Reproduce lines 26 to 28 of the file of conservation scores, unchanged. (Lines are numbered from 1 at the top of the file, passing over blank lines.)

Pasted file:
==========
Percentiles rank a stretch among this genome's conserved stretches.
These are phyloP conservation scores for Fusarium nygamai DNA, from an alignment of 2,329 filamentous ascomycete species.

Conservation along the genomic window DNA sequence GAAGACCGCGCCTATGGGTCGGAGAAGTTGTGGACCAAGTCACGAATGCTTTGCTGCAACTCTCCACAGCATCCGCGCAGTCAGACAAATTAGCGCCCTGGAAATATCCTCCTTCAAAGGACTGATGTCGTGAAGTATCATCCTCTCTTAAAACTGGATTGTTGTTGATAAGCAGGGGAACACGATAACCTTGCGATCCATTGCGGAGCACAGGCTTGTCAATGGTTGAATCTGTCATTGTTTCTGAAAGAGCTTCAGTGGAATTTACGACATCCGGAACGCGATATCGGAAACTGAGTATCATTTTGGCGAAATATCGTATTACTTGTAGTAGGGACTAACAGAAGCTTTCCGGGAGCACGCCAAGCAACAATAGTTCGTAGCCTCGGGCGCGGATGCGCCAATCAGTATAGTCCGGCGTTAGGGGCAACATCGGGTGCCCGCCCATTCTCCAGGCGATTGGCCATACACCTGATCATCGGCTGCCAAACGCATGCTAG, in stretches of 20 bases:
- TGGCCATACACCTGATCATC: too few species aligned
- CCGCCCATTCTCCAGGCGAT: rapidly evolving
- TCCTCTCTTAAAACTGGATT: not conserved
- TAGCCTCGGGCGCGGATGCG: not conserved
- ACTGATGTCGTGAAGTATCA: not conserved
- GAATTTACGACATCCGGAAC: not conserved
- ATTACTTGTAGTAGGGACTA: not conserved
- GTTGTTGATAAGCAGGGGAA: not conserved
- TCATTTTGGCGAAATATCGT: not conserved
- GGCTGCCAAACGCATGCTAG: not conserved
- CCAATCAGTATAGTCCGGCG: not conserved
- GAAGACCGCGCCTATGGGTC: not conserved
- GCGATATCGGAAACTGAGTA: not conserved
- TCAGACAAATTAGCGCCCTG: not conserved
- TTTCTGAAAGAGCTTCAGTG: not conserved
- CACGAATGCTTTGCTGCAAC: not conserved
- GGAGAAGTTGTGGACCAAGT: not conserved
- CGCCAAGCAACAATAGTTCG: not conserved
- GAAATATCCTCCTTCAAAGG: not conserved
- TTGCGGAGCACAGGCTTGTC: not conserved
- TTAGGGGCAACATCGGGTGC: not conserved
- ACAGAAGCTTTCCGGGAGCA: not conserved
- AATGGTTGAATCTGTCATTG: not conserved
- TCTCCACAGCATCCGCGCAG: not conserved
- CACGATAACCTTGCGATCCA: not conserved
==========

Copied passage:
- AATGGTTGAATCTGTCATTG: not conserved
- TCTCCACAGCATCCGCGCAG: not conserved
- CACGATAACCTTGCGATCCA: not conserved